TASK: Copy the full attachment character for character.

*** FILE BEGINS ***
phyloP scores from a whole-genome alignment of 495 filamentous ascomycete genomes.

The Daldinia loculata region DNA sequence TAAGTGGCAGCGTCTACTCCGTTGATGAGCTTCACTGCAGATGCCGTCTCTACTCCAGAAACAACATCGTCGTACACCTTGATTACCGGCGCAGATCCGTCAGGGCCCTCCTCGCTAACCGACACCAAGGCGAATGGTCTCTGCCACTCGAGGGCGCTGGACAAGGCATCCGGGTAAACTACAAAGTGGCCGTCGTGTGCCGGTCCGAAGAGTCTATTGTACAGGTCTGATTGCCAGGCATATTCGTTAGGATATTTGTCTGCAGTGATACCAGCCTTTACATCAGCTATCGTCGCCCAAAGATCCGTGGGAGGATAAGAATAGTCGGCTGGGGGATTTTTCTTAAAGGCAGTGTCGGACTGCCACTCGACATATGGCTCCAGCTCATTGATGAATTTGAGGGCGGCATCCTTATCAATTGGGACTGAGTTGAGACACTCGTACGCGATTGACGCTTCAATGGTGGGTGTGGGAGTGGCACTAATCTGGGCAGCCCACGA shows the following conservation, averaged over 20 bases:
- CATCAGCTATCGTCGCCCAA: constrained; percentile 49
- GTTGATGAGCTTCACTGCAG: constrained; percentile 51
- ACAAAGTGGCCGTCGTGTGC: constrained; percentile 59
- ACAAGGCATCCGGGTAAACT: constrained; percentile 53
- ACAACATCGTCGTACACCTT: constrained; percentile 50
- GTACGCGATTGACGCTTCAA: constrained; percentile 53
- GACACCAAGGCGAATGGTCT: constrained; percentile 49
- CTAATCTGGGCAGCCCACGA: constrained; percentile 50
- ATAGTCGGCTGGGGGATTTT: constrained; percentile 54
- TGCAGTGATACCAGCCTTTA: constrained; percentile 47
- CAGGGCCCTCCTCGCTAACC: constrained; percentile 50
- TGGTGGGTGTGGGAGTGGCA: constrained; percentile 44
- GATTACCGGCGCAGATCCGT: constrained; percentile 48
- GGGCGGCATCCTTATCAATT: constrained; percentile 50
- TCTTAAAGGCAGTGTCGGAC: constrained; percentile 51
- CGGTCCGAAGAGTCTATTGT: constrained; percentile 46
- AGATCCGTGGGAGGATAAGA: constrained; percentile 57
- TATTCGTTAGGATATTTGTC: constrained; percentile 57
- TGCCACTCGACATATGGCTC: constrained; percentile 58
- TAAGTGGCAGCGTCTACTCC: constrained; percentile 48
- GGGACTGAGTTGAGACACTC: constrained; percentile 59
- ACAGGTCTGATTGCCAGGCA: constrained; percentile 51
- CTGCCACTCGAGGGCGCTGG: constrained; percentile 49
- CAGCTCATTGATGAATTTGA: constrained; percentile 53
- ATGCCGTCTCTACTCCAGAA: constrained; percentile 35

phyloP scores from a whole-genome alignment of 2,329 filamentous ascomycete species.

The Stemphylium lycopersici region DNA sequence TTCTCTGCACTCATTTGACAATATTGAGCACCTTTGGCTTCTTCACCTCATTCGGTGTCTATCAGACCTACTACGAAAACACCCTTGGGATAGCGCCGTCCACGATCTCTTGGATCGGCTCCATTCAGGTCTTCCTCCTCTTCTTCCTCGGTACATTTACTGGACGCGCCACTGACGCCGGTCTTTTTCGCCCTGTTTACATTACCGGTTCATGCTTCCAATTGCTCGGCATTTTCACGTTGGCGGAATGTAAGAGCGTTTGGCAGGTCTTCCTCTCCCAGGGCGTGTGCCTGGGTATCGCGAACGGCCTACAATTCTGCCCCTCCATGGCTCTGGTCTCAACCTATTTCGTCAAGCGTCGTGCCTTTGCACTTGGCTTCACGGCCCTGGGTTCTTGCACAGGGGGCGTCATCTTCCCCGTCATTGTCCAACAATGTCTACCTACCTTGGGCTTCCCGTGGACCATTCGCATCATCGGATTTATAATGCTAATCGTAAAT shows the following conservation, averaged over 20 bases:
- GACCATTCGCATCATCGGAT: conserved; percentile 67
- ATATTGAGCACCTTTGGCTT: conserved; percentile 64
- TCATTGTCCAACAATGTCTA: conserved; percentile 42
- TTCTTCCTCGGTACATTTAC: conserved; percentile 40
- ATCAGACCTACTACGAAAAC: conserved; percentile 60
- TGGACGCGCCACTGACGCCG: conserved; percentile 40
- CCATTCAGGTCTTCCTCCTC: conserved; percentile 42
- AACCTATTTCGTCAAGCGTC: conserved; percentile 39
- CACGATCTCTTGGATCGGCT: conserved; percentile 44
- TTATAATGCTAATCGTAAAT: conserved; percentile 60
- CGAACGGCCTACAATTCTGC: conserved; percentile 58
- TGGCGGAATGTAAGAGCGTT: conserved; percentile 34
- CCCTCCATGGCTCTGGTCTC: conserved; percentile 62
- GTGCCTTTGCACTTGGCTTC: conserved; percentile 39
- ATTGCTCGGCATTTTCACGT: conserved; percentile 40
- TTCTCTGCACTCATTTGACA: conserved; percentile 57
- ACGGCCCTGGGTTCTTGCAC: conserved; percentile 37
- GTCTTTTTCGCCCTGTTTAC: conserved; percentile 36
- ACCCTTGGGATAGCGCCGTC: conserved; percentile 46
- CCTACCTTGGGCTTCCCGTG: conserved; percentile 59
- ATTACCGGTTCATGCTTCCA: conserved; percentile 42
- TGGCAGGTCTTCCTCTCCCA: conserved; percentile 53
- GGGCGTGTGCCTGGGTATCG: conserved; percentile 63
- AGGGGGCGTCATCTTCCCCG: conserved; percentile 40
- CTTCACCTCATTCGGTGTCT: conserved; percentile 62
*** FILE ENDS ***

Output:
phyloP scores from a whole-genome alignment of 495 filamentous ascomycete genomes.

The Daldinia loculata region DNA sequence TAAGTGGCAGCGTCTACTCCGTTGATGAGCTTCACTGCAGATGCCGTCTCTACTCCAGAAACAACATCGTCGTACACCTTGATTACCGGCGCAGATCCGTCAGGGCCCTCCTCGCTAACCGACACCAAGGCGAATGGTCTCTGCCACTCGAGGGCGCTGGACAAGGCATCCGGGTAAACTACAAAGTGGCCGTCGTGTGCCGGTCCGAAGAGTCTATTGTACAGGTCTGATTGCCAGGCATATTCGTTAGGATATTTGTCTGCAGTGATACCAGCCTTTACATCAGCTATCGTCGCCCAAAGATCCGTGGGAGGATAAGAATAGTCGGCTGGGGGATTTTTCTTAAAGGCAGTGTCGGACTGCCACTCGACATATGGCTCCAGCTCATTGATGAATTTGAGGGCGGCATCCTTATCAATTGGGACTGAGTTGAGACACTCGTACGCGATTGACGCTTCAATGGTGGGTGTGGGAGTGGCACTAATCTGGGCAGCCCACGA shows the following conservation, averaged over 20 bases:
- CATCAGCTATCGTCGCCCAA: constrained; percentile 49
- GTTGATGAGCTTCACTGCAG: constrained; percentile 51
- ACAAAGTGGCCGTCGTGTGC: constrained; percentile 59
- ACAAGGCATCCGGGTAAACT: constrained; percentile 53
- ACAACATCGTCGTACACCTT: constrained; percentile 50
- GTACGCGATTGACGCTTCAA: constrained; percentile 53
- GACACCAAGGCGAATGGTCT: constrained; percentile 49
- CTAATCTGGGCAGCCCACGA: constrained; percentile 50
- ATAGTCGGCTGGGGGATTTT: constrained; percentile 54
- TGCAGTGATACCAGCCTTTA: constrained; percentile 47
- CAGGGCCCTCCTCGCTAACC: constrained; percentile 50
- TGGTGGGTGTGGGAGTGGCA: constrained; percentile 44
- GATTACCGGCGCAGATCCGT: constrained; percentile 48
- GGGCGGCATCCTTATCAATT: constrained; percentile 50
- TCTTAAAGGCAGTGTCGGAC: constrained; percentile 51
- CGGTCCGAAGAGTCTATTGT: constrained; percentile 46
- AGATCCGTGGGAGGATAAGA: constrained; percentile 57
- TATTCGTTAGGATATTTGTC: constrained; percentile 57
- TGCCACTCGACATATGGCTC: constrained; percentile 58
- TAAGTGGCAGCGTCTACTCC: constrained; percentile 48
- GGGACTGAGTTGAGACACTC: constrained; percentile 59
- ACAGGTCTGATTGCCAGGCA: constrained; percentile 51
- CTGCCACTCGAGGGCGCTGG: constrained; percentile 49
- CAGCTCATTGATGAATTTGA: constrained; percentile 53
- ATGCCGTCTCTACTCCAGAA: constrained; percentile 35

phyloP scores from a whole-genome alignment of 2,329 filamentous ascomycete species.

The Stemphylium lycopersici region DNA sequence TTCTCTGCACTCATTTGACAATATTGAGCACCTTTGGCTTCTTCACCTCATTCGGTGTCTATCAGACCTACTACGAAAACACCCTTGGGATAGCGCCGTCCACGATCTCTTGGATCGGCTCCATTCAGGTCTTCCTCCTCTTCTTCCTCGGTACATTTACTGGACGCGCCACTGACGCCGGTCTTTTTCGCCCTGTTTACATTACCGGTTCATGCTTCCAATTGCTCGGCATTTTCACGTTGGCGGAATGTAAGAGCGTTTGGCAGGTCTTCCTCTCCCAGGGCGTGTGCCTGGGTATCGCGAACGGCCTACAATTCTGCCCCTCCATGGCTCTGGTCTCAACCTATTTCGTCAAGCGTCGTGCCTTTGCACTTGGCTTCACGGCCCTGGGTTCTTGCACAGGGGGCGTCATCTTCCCCGTCATTGTCCAACAATGTCTACCTACCTTGGGCTTCCCGTGGACCATTCGCATCATCGGATTTATAATGCTAATCGTAAAT shows the following conservation, averaged over 20 bases:
- GACCATTCGCATCATCGGAT: conserved; percentile 67
- ATATTGAGCACCTTTGGCTT: conserved; percentile 64
- TCATTGTCCAACAATGTCTA: conserved; percentile 42
- TTCTTCCTCGGTACATTTAC: conserved; percentile 40
- ATCAGACCTACTACGAAAAC: conserved; percentile 60
- TGGACGCGCCACTGACGCCG: conserved; percentile 40
- CCATTCAGGTCTTCCTCCTC: conserved; percentile 42
- AACCTATTTCGTCAAGCGTC: conserved; percentile 39
- CACGATCTCTTGGATCGGCT: conserved; percentile 44
- TTATAATGCTAATCGTAAAT: conserved; percentile 60
- CGAACGGCCTACAATTCTGC: conserved; percentile 58
- TGGCGGAATGTAAGAGCGTT: conserved; percentile 34
- CCCTCCATGGCTCTGGTCTC: conserved; percentile 62
- GTGCCTTTGCACTTGGCTTC: conserved; percentile 39
- ATTGCTCGGCATTTTCACGT: conserved; percentile 40
- TTCTCTGCACTCATTTGACA: conserved; percentile 57
- ACGGCCCTGGGTTCTTGCAC: conserved; percentile 37
- GTCTTTTTCGCCCTGTTTAC: conserved; percentile 36
- ACCCTTGGGATAGCGCCGTC: conserved; percentile 46
- CCTACCTTGGGCTTCCCGTG: conserved; percentile 59
- ATTACCGGTTCATGCTTCCA: conserved; percentile 42
- TGGCAGGTCTTCCTCTCCCA: conserved; percentile 53
- GGGCGTGTGCCTGGGTATCG: conserved; percentile 63
- AGGGGGCGTCATCTTCCCCG: conserved; percentile 40
- CTTCACCTCATTCGGTGTCT: conserved; percentile 62